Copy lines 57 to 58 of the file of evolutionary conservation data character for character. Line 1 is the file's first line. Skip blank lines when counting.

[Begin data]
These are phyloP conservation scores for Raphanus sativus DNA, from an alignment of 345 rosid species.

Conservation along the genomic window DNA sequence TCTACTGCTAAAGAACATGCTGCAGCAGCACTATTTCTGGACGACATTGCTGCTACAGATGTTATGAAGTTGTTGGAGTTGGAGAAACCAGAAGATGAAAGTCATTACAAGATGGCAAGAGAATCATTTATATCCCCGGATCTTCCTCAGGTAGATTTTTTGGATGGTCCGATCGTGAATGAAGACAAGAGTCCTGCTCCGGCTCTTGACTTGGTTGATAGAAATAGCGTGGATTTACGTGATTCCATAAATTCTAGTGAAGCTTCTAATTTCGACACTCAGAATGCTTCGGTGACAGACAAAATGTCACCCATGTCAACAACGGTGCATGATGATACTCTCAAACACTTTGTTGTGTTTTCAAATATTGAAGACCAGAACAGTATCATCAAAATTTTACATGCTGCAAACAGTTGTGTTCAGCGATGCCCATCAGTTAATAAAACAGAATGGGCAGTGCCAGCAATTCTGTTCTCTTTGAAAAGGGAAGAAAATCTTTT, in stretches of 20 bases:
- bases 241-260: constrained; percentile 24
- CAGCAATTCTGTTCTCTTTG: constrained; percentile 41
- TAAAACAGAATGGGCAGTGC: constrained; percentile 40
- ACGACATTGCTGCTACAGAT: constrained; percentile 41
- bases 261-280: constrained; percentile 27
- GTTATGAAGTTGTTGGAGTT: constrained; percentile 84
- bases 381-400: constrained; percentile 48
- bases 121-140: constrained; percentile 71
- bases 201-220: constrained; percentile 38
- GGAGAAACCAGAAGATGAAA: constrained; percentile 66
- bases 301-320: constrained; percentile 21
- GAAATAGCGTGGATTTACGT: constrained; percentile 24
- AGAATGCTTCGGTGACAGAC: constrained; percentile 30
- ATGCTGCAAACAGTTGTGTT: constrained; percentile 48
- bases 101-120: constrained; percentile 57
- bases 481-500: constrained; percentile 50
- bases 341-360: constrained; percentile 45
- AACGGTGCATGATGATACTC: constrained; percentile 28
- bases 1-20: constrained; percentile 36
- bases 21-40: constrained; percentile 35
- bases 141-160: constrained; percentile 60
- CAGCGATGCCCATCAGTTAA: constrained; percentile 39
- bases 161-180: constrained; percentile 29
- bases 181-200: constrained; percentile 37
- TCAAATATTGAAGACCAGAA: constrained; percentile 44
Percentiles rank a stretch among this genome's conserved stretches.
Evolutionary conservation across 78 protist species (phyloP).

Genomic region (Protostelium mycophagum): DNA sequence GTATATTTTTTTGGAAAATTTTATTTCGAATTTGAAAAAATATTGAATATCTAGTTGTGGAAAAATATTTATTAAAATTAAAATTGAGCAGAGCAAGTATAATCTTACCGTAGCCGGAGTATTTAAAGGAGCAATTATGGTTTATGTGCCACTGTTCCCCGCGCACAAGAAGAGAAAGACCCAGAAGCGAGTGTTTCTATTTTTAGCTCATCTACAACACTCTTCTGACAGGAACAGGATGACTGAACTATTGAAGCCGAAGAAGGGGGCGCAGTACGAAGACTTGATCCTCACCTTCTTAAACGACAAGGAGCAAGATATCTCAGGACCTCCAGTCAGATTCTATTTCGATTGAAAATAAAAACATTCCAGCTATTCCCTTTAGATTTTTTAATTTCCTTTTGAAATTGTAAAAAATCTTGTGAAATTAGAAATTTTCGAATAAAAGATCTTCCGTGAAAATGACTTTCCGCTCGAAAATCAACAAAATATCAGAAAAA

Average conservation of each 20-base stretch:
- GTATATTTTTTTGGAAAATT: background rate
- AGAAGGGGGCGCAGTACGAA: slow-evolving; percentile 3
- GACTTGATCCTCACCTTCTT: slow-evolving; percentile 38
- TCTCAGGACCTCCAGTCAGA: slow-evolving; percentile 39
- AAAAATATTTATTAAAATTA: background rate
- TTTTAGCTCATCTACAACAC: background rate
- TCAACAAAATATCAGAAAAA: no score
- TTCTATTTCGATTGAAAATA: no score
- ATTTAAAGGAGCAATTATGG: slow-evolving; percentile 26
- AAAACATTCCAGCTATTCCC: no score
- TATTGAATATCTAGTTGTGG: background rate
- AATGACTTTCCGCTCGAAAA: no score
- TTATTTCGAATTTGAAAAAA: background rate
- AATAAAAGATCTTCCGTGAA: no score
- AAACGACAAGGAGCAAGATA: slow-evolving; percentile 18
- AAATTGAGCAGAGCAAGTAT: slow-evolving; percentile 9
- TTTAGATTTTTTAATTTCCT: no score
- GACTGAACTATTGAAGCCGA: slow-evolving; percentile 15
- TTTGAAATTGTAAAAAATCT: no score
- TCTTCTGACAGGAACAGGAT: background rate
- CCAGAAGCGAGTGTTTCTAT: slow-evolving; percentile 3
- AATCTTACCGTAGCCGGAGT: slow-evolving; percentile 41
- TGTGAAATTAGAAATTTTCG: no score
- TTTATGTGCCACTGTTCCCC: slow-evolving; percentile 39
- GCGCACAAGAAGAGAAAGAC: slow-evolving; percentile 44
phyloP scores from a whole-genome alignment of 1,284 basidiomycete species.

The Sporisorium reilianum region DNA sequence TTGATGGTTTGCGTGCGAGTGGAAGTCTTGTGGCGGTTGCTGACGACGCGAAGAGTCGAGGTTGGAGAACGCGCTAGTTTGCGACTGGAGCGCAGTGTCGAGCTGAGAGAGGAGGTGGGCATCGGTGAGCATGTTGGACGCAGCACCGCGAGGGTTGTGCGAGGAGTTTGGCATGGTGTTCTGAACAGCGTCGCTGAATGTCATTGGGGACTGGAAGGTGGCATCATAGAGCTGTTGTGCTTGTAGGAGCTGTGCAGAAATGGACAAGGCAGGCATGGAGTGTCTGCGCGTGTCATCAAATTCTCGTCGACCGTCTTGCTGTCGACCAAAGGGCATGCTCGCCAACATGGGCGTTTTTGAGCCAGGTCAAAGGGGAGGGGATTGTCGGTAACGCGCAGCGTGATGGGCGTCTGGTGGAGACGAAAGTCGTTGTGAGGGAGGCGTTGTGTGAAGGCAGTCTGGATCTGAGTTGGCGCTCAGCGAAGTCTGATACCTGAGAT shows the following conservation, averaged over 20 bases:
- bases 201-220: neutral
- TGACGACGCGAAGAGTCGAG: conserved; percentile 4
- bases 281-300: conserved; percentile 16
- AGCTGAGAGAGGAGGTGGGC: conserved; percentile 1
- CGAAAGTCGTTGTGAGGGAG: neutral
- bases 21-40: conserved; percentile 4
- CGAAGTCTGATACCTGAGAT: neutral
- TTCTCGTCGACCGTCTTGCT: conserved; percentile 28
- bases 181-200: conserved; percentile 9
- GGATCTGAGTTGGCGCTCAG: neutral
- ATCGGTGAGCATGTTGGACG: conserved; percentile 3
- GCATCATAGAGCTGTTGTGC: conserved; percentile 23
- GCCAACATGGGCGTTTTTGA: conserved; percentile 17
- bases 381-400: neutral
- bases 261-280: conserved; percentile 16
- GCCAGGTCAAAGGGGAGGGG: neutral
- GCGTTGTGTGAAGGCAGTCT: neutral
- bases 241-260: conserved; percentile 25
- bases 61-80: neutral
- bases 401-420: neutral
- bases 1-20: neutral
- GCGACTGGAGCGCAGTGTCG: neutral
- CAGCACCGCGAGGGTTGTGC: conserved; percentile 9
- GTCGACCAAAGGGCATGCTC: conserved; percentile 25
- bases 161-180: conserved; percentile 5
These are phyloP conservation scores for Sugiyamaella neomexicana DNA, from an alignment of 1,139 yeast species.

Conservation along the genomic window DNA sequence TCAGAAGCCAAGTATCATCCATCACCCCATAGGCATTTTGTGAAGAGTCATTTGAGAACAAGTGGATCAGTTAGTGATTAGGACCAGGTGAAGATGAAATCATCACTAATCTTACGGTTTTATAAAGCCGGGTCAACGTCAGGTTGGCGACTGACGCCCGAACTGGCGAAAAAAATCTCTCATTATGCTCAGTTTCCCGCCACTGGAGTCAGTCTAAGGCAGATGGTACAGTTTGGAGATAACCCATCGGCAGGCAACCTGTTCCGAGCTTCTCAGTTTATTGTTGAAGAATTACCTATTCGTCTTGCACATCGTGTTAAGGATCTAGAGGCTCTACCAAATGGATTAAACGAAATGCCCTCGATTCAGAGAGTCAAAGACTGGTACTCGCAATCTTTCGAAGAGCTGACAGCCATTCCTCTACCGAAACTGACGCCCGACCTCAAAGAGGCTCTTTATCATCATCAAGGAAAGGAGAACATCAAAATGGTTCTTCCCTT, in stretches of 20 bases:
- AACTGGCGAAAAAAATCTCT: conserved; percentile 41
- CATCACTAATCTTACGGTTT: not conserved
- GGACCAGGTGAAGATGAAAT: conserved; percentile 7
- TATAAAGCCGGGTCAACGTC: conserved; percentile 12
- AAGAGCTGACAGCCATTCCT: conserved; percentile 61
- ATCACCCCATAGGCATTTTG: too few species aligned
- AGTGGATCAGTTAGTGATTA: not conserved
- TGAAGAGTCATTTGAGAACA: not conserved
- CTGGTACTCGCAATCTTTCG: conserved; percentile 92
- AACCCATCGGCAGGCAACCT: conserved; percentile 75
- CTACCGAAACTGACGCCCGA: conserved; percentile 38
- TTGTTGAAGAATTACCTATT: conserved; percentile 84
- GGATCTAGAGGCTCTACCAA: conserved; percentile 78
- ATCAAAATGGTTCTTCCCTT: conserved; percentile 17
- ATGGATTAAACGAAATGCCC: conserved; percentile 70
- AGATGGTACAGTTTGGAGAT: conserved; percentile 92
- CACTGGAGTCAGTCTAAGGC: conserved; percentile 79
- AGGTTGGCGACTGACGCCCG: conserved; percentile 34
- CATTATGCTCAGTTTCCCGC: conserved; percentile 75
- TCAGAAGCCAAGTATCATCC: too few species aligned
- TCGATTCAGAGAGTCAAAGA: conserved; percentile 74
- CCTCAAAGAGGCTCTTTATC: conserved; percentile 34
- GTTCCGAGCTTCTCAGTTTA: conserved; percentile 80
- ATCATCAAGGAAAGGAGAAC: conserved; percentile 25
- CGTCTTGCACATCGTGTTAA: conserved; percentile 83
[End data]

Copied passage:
phyloP scores from a whole-genome alignment of 1,284 basidiomycete species.

The Sporisorium reilianum region DNA sequence TTGATGGTTTGCGTGCGAGTGGAAGTCTTGTGGCGGTTGCTGACGACGCGAAGAGTCGAGGTTGGAGAACGCGCTAGTTTGCGACTGGAGCGCAGTGTCGAGCTGAGAGAGGAGGTGGGCATCGGTGAGCATGTTGGACGCAGCACCGCGAGGGTTGTGCGAGGAGTTTGGCATGGTGTTCTGAACAGCGTCGCTGAATGTCATTGGGGACTGGAAGGTGGCATCATAGAGCTGTTGTGCTTGTAGGAGCTGTGCAGAAATGGACAAGGCAGGCATGGAGTGTCTGCGCGTGTCATCAAATTCTCGTCGACCGTCTTGCTGTCGACCAAAGGGCATGCTCGCCAACATGGGCGTTTTTGAGCCAGGTCAAAGGGGAGGGGATTGTCGGTAACGCGCAGCGTGATGGGCGTCTGGTGGAGACGAAAGTCGTTGTGAGGGAGGCGTTGTGTGAAGGCAGTCTGGATCTGAGTTGGCGCTCAGCGAAGTCTGATACCTGAGAT shows the following conservation, averaged over 20 bases: